On Thursday 14 September 2023, Luxembourg's Minister of Agriculture, Viticulture and Rural Development, Claude Haagen, and representatives of the cereals sector presented an update on this year's harvests.
Minister Haagen was joined on LSG's premises in Colmar-Berg on this occasion by Steve Turmes, Director of the Lëtzebuerger Saatbaugenossenschaft (LSG), Serge Turmes, Director of De Verband, Jean Muller, Director of the Moulins de Kleinbettingen, and Günter Mertes, Manager of the Bauere Kooperativ SC (BAKO).
This year's cereal harvest was characterised by an "exceptionally" early start and late finish due to heavy rainfall. There were extreme weather variations this summer, ranging from heat and drought in May-June to excess rain in July-August. As such, the winter barley harvest began exceptionally early, in mid-June. The strong rainfall in July and August delayed the end of the harvest until the end of August. The harvest campaign lasted two months.
Winter cereal yields were slightly lower than the multi-year average. In the Gutland region, winter cereal yields were more influenced by drought than in the Oesling. The quality of the bread wheat harvested varied greatly depending on the region: in the south, the harvest of almost all cereal crops could be concluded before the rain arrived and the quality was found to be good; in the north, the quality of the cereals suffered greatly from the rain which caused the lodging and germination on the ground of the grains. The yields of the summer cereals were quite low due to the difficult conditions during sowing in March-April and drought in May-June.
Those present on Thursday noted that half of the Grand Duchy's agricultural surface is devoted to pastures and meadows and forage crops are particularly important for animal feed and dairy production. For the most part, the first cut of the meadows was abundant. The drought in May and June, however, significantly delayed the regrowth of the grass after cutting the hay. The yield of the second cut was low and the third cut was almost zero. The corn harvest was variable, with the drought of May-June having led to a reduction in the quantity of corn. Following the rains of July and August, the corn silage harvest is expected to be of good quality.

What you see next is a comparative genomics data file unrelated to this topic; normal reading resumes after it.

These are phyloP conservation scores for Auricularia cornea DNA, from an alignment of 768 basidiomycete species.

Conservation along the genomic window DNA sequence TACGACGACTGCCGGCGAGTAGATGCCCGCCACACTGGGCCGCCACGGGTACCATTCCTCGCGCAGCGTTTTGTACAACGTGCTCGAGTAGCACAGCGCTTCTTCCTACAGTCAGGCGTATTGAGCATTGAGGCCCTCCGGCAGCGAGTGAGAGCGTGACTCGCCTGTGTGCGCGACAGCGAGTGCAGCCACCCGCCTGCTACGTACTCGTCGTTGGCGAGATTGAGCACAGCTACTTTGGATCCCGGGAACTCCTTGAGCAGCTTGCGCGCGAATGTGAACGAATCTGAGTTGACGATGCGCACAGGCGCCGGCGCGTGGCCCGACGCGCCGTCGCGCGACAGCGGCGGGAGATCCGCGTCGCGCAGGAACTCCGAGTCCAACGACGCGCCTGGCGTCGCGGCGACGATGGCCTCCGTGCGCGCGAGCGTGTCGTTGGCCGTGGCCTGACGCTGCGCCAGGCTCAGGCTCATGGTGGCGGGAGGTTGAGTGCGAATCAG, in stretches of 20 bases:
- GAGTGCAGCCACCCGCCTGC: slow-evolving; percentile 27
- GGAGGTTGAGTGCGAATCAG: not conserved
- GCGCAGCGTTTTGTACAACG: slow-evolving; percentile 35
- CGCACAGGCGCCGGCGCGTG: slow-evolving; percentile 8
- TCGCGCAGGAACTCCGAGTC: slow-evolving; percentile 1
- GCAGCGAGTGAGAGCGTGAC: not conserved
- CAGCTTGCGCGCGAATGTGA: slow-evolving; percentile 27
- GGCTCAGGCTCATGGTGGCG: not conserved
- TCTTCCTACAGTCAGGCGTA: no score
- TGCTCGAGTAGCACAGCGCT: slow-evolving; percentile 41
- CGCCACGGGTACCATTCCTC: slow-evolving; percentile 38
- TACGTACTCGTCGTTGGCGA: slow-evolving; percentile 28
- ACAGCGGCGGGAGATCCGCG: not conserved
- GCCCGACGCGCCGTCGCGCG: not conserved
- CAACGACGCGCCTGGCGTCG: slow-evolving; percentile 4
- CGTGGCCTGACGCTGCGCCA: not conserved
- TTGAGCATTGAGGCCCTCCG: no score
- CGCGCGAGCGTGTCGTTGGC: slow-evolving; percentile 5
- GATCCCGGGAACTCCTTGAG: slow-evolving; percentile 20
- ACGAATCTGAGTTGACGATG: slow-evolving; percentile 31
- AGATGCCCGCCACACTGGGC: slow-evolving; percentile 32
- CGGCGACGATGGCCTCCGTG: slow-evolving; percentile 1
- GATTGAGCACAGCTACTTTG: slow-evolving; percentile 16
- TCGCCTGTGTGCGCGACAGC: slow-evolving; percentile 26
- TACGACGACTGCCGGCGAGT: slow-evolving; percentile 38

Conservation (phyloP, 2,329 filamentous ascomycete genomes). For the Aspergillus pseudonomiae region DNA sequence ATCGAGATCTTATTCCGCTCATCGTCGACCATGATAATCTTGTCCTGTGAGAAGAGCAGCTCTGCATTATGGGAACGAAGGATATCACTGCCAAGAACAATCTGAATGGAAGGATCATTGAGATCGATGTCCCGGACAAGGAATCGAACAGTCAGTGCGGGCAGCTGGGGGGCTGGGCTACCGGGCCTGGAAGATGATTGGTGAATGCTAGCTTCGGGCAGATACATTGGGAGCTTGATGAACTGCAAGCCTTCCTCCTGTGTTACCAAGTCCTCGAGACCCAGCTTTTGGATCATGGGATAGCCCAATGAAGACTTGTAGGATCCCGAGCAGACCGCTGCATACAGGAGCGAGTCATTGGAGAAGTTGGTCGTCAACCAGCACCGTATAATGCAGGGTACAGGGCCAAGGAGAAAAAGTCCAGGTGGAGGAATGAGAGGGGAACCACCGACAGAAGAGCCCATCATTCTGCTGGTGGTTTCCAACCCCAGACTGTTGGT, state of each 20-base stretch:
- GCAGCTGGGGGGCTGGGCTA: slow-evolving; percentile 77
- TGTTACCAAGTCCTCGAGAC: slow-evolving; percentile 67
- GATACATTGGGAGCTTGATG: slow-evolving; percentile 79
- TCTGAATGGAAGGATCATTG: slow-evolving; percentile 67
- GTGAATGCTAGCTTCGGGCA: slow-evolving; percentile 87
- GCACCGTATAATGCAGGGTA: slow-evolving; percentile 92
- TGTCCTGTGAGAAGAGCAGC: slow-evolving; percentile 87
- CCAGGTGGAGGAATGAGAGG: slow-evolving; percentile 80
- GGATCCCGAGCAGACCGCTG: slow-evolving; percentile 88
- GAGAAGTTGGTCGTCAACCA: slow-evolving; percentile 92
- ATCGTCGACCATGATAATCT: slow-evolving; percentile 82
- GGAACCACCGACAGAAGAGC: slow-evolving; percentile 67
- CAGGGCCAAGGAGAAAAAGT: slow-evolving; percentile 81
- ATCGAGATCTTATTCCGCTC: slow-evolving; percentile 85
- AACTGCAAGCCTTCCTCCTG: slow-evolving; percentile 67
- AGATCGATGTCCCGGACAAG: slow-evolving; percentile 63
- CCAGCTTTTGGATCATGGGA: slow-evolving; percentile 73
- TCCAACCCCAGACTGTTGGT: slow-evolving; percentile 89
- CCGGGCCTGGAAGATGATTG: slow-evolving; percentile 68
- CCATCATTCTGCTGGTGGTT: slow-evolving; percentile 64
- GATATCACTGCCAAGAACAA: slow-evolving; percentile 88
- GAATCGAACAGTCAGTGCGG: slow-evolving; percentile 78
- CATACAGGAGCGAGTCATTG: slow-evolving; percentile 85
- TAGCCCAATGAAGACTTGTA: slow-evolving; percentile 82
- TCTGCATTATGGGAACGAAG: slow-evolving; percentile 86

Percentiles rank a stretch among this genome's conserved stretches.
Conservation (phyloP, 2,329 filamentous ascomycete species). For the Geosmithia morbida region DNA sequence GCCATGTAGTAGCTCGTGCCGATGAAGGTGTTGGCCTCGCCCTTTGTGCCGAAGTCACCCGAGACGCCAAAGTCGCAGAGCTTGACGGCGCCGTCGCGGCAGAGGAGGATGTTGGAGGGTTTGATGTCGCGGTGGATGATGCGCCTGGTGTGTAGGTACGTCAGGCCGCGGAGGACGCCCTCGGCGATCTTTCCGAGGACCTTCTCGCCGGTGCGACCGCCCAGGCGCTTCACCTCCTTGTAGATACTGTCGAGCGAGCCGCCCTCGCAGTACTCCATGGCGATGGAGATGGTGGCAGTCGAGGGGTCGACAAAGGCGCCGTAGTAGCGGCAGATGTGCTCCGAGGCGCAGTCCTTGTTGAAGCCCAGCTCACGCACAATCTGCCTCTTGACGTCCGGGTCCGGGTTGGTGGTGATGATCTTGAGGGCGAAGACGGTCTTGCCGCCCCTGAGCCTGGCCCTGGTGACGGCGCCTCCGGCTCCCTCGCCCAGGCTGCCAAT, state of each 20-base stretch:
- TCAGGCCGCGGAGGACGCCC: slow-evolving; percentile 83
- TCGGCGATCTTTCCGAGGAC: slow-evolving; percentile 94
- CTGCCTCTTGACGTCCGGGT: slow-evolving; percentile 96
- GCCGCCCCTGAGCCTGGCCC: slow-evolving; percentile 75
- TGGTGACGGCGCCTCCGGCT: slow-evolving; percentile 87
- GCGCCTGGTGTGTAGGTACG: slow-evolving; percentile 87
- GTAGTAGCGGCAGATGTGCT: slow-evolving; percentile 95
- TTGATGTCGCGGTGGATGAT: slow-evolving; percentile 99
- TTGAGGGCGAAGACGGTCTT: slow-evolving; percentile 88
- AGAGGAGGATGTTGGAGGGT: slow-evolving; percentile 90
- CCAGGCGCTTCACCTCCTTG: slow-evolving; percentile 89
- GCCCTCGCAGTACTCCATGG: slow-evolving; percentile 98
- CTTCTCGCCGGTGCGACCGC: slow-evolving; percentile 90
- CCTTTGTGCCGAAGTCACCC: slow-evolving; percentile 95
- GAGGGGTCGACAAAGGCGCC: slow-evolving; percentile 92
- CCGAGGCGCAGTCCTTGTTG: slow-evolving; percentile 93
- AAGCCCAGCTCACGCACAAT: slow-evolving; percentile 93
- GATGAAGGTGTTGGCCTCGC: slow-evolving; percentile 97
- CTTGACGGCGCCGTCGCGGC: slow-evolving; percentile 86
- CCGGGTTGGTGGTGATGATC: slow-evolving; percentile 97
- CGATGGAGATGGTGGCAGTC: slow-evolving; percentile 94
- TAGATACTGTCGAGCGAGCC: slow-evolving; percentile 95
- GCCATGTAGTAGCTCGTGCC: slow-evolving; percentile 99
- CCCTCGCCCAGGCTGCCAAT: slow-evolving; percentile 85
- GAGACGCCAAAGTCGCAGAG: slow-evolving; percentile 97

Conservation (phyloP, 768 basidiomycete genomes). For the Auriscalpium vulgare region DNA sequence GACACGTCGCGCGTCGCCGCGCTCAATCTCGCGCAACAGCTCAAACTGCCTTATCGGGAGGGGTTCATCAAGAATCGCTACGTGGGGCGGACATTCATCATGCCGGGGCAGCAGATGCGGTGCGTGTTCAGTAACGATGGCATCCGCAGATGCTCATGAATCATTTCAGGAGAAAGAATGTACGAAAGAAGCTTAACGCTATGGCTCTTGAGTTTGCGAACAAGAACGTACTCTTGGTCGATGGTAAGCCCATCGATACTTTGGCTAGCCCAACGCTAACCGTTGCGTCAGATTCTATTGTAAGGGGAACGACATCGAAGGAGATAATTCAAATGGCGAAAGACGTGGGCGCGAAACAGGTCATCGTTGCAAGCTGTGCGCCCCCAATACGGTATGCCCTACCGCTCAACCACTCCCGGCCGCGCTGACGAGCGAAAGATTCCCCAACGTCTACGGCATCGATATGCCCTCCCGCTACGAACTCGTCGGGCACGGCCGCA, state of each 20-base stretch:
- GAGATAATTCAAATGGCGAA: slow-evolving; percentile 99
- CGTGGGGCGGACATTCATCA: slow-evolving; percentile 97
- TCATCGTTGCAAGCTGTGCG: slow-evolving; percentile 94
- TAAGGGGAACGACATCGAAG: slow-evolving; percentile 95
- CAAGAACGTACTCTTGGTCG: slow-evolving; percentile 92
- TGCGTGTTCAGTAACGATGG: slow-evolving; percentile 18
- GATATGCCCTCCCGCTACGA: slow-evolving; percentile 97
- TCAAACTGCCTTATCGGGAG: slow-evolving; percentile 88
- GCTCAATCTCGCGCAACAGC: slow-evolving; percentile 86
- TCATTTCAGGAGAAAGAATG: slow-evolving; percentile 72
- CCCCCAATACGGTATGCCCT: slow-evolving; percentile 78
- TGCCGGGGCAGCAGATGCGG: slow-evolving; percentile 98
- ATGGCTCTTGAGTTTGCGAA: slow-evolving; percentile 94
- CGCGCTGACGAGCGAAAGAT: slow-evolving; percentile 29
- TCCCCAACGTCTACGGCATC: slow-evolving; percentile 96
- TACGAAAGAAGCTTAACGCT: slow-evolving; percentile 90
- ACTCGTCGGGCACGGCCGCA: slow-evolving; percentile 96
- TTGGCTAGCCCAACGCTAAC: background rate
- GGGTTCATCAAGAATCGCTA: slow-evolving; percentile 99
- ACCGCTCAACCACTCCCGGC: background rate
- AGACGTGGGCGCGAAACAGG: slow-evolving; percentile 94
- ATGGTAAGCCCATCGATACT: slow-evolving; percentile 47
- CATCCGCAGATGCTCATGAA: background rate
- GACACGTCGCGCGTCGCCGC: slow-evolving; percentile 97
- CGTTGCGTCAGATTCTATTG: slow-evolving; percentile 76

Regarding potato cultivation, cold temperatures and periods of drought in spring slowed down the normal development of potatoes. The potato plants produced a small number of tubers. Due to the extreme weather conditions, the size of the potatoes are "rather average".
For all agricultural crops, prices fell sharply and returned to levels similar to those from before Russia's war against Ukraine. Although the strong price fluctuations have currently calmed down, the situation remains volatile.
Minister Haagen stressed that the current uncertain situation requires a very prudent and vigilant management of agricultural operators. The selling prices of cereals have fallen while the inputs (energy, fertiliser) necessary for their production have been paid at high prices, so that cereal producers sometimes struggle to cover their costs.
With agriculture being highly exposed to climate change and extreme weather, Minister Haagen described the insurance against yield losses (the Ministry of Agriculture, Viticulture and Rural Development subsidises up to 65% of the cost) as particularly important for farmers: "This year's harvest - crops and permanent grasslands combined - was insured for a value of approximately €150 million. For cereals alone, the insured damages are paid to more than 450 farms with a damaged area of more than 9,000 ha."
Whilst the results of the insurance against drought on meadows and pastures have not yet been finalised, the loss of harvest following the drought of May-June is set to be compensated (based on initial calculations) in the most severely affected regions of the country.